Monday January 14, 2008 - 12:51:28 GMT
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Black Swan Capital - www.blackswantrading.com
A New Dollar Low in the Cards?
FX Trading â New dollar low in the cards?
The US dollar is getting smoked this morning. It seems the crowd did a weekend dollar re-think on the grounds of yield differential.
We showed the potential for a ratcheting down Fed Funds rate in our Currency Currents on January 4th via the Fed Funds rate chart comparing the relatively tentative Fed cuts so far to the aggressive campaign ushered in by Mr. Gâs Fed back in 2000. Back then we saw 13 cuts and six were of the 50 basis point variety. One could make the case that credit and housing woes today are much more serious than the deflationary threat faced by the economy in 2000.
We think it is finally starting to hit home just how deep the Fed will have to ratchet down interest rates in an âattemptâ to save the US economy. We use the word âattemptâ for a reason. At different stages of the cycle, the economy reacts much differently to monetary stimulus. And we could be at that precarious stage where Fed pumping will not be met with economic response, thus leading to more pumping. This is why interest rates can go a lot lower than still now expected.
From Hoisington Management 4Q 2007 Outlook [our emphasis]:
âA great deal of monetary analysis rightly focuses on the role of the Federal Reserve in creating money (exogenous money), and the power it has in fostering economic growth. Indeed, with a âstroke of the penâ the Fed adds reserves to the banking system. This raw material is multiplied into investments and loans, creating additional deposits and eventually economic expansion. However, three important constraints operate on the seemingly all-powerful Fed. First, no one in the private sector may wish to borrow. Second, impaired balance sheets may preclude the financial intermediaries from taking risk and extending credit. These first two conditions result in a buildup of reserves on bank balance sheets, with no loans or deposits being created. Of course a modern example of this central bank impotence is Japan, where no amount of reserve creation has fostered strong money growth or meaningful nominal economic activity for nearly two decades.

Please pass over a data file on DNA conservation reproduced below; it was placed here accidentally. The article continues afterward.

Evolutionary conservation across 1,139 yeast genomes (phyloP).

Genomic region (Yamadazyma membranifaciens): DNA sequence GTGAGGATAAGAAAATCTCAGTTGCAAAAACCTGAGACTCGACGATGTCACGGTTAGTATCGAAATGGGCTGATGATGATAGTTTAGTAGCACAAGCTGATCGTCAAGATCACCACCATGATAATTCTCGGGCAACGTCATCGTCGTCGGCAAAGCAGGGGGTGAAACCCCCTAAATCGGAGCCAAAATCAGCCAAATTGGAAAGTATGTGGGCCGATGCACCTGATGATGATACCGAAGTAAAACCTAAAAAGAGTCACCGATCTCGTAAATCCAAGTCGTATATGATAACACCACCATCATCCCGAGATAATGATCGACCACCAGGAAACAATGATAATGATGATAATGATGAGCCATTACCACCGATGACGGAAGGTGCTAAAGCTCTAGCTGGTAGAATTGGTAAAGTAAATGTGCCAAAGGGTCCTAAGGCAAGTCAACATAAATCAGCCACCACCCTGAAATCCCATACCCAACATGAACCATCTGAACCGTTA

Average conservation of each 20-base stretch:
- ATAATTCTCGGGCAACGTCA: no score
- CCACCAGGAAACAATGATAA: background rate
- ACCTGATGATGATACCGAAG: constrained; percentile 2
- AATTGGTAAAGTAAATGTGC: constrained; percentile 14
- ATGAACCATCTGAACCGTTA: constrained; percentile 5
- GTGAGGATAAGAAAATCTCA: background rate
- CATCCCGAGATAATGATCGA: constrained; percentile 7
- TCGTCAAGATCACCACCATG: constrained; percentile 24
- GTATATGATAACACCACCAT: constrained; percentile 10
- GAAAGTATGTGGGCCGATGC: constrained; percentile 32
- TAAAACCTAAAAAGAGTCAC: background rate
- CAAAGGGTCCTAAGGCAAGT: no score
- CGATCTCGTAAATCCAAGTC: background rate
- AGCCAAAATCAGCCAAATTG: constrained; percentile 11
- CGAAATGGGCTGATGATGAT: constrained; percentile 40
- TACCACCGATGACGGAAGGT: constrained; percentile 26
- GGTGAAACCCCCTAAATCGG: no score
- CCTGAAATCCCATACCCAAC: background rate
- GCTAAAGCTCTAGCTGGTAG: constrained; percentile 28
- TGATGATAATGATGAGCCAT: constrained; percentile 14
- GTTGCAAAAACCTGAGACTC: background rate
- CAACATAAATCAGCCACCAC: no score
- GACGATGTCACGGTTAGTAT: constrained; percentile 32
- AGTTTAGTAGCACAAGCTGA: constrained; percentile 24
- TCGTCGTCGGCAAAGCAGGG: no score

The third tether on Fed manipulations is the role of the private sector in creating money, known as âendogenous moneyâ, or in Irving Fisher terms, velocity (V). The monetary process captured by Irving Fisherâs equation of exchange (GDP=MxV) states that nominal GDP is equal to the stock of money (exogenous money supplied by the Fed) multiplied by the velocity of money (endogenous money created by the private sector). Under the right conditions, private sector activities can mitigate, and possibly overwhelm, actions taken by the Federal Reserve. Historically, swings in velocity have neutralized changes in the money stock many times, and currently appear to be having a profound affect on nominal GDP. During the past six quarters velocity has declined from 1.930 to an estimated 1.902 in the final quarter of 2007. At the same time, the annualized six quarter growth rate of M2 has accelerated to 5.9% from 4.3%. The interaction of these two forces has slowed the nominal growth rate to 4.9%, or 1.7% lower than the six quarter annualized growth rate prior to the peak in velocity a year and a half ago
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